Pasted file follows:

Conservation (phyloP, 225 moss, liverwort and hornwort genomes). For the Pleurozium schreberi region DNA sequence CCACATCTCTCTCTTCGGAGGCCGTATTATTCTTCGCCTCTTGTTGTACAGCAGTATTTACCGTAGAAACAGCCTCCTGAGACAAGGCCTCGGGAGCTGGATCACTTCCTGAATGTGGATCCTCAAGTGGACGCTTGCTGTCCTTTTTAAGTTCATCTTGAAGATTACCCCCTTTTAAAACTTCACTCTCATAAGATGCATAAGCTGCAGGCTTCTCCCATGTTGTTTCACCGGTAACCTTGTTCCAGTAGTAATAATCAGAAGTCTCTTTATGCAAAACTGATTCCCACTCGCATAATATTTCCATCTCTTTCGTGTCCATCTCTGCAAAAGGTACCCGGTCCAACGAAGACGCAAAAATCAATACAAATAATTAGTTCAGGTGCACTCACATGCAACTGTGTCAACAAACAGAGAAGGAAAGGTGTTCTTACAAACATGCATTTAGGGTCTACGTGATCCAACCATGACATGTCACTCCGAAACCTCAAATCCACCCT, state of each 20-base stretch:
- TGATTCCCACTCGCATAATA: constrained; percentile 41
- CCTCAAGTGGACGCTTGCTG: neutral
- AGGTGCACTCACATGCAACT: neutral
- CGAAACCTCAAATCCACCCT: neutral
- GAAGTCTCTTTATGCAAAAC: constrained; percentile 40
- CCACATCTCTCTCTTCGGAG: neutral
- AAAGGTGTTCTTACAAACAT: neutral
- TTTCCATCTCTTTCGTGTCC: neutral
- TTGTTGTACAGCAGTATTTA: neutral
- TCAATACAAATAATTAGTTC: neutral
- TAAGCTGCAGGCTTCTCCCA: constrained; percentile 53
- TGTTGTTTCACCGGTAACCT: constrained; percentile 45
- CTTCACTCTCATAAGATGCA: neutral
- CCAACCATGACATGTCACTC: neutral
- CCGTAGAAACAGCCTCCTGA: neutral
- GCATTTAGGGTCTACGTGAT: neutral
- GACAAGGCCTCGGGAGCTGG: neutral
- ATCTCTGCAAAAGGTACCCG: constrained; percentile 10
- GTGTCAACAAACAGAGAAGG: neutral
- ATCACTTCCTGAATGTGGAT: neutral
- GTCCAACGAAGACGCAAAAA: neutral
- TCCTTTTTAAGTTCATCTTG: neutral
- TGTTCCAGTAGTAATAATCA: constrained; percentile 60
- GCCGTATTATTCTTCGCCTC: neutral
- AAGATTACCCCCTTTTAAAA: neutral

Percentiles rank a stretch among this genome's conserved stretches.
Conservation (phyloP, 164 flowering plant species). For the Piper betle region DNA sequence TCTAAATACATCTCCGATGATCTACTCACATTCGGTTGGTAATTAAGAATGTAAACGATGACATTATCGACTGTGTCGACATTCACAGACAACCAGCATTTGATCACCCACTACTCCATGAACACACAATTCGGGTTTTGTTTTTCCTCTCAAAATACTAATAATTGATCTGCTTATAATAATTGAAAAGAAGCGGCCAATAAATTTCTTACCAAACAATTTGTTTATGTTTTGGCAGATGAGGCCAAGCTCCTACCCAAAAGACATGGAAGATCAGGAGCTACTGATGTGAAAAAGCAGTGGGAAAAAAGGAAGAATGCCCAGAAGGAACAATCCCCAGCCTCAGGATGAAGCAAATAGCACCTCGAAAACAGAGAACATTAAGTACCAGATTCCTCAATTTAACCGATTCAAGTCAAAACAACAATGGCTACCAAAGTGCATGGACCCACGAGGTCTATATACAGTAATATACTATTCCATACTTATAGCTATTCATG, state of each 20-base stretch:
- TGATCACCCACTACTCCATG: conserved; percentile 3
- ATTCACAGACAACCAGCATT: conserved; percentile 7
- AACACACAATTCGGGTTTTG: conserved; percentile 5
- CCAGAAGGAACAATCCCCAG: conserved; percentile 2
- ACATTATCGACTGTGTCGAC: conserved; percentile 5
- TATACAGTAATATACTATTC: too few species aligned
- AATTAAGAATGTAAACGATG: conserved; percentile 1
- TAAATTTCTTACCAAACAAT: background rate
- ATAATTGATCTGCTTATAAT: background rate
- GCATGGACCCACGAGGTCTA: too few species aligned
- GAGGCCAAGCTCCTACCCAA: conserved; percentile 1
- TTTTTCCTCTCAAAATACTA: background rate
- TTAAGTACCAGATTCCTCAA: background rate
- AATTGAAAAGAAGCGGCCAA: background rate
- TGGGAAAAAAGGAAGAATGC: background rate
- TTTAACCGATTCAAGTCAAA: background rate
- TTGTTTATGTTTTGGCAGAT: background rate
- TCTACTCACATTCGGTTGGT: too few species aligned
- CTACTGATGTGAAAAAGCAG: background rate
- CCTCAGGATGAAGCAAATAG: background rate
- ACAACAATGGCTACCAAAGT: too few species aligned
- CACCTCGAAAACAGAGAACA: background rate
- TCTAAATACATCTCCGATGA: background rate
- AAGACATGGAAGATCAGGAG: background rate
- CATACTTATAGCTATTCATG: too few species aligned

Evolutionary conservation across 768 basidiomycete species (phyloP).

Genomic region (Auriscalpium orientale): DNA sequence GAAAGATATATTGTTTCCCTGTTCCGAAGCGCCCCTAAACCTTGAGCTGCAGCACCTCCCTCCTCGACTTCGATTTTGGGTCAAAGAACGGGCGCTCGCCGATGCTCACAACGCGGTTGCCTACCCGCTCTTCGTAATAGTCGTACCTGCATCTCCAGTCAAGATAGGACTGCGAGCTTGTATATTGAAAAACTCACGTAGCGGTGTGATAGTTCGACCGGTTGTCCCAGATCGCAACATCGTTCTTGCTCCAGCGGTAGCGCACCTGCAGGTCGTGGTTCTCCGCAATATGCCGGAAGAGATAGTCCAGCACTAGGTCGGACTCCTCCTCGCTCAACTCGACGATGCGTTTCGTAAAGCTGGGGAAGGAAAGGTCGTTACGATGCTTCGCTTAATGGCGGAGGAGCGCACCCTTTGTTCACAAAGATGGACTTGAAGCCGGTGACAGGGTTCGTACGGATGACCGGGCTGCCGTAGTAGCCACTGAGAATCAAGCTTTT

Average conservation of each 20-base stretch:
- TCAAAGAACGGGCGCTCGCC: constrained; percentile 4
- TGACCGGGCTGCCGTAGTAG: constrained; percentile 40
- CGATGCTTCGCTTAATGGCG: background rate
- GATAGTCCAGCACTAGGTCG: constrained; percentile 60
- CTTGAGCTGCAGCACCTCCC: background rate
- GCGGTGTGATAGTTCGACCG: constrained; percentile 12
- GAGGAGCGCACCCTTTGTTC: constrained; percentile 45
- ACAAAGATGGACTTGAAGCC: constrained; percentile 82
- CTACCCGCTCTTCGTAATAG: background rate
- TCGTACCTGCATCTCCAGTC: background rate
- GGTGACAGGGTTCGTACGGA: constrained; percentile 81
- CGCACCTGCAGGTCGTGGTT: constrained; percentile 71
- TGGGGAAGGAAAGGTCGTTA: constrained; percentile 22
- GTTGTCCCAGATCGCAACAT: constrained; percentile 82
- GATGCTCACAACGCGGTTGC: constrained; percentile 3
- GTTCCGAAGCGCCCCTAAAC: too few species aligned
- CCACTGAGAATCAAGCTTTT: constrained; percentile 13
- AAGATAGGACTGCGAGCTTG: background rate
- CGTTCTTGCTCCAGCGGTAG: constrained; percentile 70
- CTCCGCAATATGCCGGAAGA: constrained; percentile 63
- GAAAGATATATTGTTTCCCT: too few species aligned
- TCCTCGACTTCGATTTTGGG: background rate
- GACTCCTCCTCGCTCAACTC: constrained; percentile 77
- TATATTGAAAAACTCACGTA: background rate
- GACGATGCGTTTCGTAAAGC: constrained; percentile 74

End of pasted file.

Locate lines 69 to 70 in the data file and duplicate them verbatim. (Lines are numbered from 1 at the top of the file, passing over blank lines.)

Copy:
- TGGGGAAGGAAAGGTCGTTA: constrained; percentile 22
- GTTGTCCCAGATCGCAACAT: constrained; percentile 82